The MacBook Pro Next Gen First Looks

Early this morning, I was joined by about 50 people in front of the Tokyo Apple Store.  All of those in line were hoping that there were still machines in stock, but just as the doors appeared to open, a staffer walked out and boldly announced that while there were display models of the new machine, no actual for sale items were available. Funnily, I needed to go to the store to have an iPhone repaired but figured I would check out the new offerings.  But the announcement put a dark cloud over the once highly enthusiastic line and it began to slowly migrate towards the staffer.

While this type of announcement would have created a riot in some parts of the world complete with smashed windows and egg throwing, the mix of Japanese and foreigners in the line, merely began asking pointed questions about the approximate availability of the machines.  Much to the chagrin of those in the line, those answers were also not much use as the staffer simply shrugged and said he didn’t have any further information on it.  “However,” he mentioned, “the standard MacBook Pro models are currently in stock”

So as we walked into the store, there were two units of the shiny new machine, prominently displayed for all customers who walked through the door.  A young Mr. Simon Hui and I moved towards the machines with a glee that really didn’t display the disappointment that they weren’t available today.   The two of us poked around the machine, prodding it to do heavier and heavier tasks with the simple goal of making it bog down.   However, no such bogging happened.

Our tests included the following:

  • place multiple apps on the screen and move them around, taxing the graphics processor
  • starting and closing of applications (none of these took more than 1 second)
  • Shutting the machine down (1.5 seconds)
  • Booting the machine (Less than 9 seconds total)
  • Taking a photo with the built in camera (more on this later)
  • Viewing of photos and seeing if we could see any issues

What we found with our tests were that none of them took any time at all.  The machine seemed to laugh at us with each poke and give us 11 cents change on every dime.   It was fast, crisp, clear and definitely not taxed at all, and we were only working on a base model of the machine.  The 2.3Ghz Intel i7 CPU in the machine just makes it fly.

While many displays of higher pixelage and density tend to make text nearly unreadable, this nearly blind old man was able to read even the finest small text on the machine.  The Maps app has some of the smallest test and even that was clear and concise.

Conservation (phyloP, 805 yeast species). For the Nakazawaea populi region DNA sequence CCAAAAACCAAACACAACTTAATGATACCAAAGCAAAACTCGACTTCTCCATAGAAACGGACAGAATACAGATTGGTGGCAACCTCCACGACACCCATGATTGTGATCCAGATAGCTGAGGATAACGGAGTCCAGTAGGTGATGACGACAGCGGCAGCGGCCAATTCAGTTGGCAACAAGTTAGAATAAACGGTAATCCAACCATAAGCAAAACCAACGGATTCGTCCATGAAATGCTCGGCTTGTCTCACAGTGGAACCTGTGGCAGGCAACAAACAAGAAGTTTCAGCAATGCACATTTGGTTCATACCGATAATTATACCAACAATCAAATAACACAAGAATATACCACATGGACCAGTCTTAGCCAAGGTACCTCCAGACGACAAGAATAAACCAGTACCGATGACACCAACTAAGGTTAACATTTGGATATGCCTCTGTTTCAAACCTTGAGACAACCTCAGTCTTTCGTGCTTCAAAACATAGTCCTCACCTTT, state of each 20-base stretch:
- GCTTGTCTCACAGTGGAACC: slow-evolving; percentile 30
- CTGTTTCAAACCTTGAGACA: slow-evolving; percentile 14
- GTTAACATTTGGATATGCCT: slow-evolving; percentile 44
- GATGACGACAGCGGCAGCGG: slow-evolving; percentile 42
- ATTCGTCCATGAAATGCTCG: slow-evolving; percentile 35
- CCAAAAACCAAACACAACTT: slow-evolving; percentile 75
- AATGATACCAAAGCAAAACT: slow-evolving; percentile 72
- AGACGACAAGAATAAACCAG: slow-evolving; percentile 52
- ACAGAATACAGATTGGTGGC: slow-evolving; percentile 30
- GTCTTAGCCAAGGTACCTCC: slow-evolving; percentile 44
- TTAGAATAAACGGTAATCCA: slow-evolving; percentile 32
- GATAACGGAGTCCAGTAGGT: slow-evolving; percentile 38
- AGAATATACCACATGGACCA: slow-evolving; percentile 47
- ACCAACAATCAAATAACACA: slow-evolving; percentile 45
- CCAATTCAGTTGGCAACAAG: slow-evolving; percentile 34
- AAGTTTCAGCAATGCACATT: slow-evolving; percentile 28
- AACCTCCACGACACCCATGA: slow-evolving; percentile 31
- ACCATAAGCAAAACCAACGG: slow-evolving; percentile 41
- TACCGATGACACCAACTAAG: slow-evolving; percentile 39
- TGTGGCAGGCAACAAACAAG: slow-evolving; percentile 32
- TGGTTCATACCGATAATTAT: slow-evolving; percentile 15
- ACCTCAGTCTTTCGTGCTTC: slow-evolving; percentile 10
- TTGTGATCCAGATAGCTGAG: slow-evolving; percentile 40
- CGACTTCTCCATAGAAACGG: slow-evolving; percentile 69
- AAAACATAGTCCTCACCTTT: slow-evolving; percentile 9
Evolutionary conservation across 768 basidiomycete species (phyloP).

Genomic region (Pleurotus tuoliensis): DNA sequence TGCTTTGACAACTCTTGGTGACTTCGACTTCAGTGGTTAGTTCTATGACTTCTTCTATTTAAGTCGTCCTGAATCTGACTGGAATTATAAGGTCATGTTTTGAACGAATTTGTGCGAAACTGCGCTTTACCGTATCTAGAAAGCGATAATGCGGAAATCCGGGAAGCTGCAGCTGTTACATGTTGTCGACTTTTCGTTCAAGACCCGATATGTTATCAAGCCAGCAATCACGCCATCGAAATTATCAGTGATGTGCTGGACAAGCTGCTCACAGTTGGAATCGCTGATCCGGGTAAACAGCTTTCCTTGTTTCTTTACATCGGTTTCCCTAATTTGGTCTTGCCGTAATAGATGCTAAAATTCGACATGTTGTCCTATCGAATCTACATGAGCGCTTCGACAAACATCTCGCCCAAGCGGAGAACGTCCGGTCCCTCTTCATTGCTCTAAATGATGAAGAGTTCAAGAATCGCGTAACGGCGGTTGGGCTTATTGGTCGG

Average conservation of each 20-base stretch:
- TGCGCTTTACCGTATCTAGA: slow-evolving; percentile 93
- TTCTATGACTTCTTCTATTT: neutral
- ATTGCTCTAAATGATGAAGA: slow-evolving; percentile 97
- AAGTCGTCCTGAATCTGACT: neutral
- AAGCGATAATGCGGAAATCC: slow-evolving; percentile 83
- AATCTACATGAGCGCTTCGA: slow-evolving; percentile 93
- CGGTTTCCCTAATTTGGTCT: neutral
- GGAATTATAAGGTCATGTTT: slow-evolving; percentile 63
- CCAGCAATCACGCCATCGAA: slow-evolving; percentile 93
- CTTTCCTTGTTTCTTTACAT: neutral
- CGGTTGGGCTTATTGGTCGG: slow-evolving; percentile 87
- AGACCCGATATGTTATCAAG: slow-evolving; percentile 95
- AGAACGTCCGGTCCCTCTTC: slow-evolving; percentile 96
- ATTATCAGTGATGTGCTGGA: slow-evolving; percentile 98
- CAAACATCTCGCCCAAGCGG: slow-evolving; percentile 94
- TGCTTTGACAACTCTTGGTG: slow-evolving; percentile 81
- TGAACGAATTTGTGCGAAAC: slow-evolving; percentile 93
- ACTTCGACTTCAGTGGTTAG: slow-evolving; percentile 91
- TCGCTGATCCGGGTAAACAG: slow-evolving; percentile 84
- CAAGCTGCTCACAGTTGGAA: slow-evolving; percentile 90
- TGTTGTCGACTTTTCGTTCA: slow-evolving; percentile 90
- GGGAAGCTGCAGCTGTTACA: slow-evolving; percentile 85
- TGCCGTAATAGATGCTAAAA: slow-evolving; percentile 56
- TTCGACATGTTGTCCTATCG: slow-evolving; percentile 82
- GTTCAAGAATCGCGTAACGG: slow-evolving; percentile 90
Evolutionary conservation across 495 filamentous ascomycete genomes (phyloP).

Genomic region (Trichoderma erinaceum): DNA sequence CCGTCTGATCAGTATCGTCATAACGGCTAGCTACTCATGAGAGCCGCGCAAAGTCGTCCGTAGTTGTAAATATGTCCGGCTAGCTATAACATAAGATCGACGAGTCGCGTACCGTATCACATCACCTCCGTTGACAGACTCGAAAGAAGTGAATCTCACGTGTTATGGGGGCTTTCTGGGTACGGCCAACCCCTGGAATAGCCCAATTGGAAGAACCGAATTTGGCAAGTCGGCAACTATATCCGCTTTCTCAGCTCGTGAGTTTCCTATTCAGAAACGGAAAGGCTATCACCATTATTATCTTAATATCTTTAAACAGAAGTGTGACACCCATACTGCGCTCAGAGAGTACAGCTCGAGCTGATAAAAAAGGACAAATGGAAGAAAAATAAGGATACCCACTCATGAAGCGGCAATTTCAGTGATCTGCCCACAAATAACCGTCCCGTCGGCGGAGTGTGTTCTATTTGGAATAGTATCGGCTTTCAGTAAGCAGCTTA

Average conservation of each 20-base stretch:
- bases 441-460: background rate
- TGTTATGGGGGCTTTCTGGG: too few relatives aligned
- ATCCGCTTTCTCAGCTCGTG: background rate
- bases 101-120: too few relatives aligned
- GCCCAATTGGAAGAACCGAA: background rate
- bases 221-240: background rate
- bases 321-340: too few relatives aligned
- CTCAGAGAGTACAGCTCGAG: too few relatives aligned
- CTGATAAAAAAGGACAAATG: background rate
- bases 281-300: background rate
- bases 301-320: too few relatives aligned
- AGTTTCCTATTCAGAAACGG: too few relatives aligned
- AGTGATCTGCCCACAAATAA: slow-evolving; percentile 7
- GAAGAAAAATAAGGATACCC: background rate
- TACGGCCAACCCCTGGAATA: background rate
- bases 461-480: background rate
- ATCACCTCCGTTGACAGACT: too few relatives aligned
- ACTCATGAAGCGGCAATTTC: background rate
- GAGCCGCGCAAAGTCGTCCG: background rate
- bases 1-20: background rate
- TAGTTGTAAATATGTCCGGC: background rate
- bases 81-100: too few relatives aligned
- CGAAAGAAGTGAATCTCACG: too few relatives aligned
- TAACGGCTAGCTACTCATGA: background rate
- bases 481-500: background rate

My favorite part of our tests were the shutdown and re-start of the machine.  In my experience over the years, most machines take 20-30 seconds to start or to shutdown, the new MacBook Pro performed these tasks as if it were starting or stopping a single process.  The Shutdown was the most surprise as it was no issue whatsoever, meaning that this machine makes the word portability real.

The only major drawback we found was the built in camera in the machine.  While 1080p HD is the standard for most cameras these days on new products, sadly, the MacBook Pro only has a 720p Facetime HD camera.  This oversight means that users will have to use external cameras in order to achieve the quality of video or photos that one wants when dealing with high end production and processing.

The good things on the machine include the SDXC slot which Apple has avoided for a long time but has finally relented in putting in their machines.  Also the Thunderbolt connectors mean that high end storage devices can be attached to the machine without sacrificing any speed.  Apple offers a 12TB Thunderbold Raid array for the really high end storage but it too comes with a major price tag.  Also the built in HDMI means that large TV screens are a breeze.

The pricing of the base model of the machine at $2199 USD puts it in reach of most mid range buyers with the stacked out high end model costing a whopping $3906 USD with everything you will need with the machine.  Storage and other goodies are more.

Our Assessment:

This is definitely a road warrior machine.  Lightweight, powerful and fast.  In our book, it is probably the finest machine Apple, Inc. has ever produced and they have covered a lot of bases with the machine.   We found that the graphics are still not 100 percent of what true gamers would expect, however, the speed of the machine makes it close to being able to handle almost anything users could think of.  Larger games which are Disk intensive will happily churn along on the new MacBook Pro.

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About the Author

Bill Martens

A.P.P.L.E. Chairman of the Board and Club president -- Bill worked for the founder, Val J. Golding and A.P.P.L.E. from 1981 to 1982. In 1999, he began archiving the materials which were distributed and sold by A.P.P.L.E.. That project led to the group that remained of A.P.P.L.E. Bill was involved in the financial industry in Tokyo and has over 20 major office infrastructure projects to his name. In March 2001, he retired to write books and to spend more time pursuing personal interests. As the president of the users group, Bill is in charge of distribution of Call-A.P.P.L.E. magazine as well as the organization of this web site. Bill currently resides in Tokyo, Japan and Shelton, Wa splitting time between the places.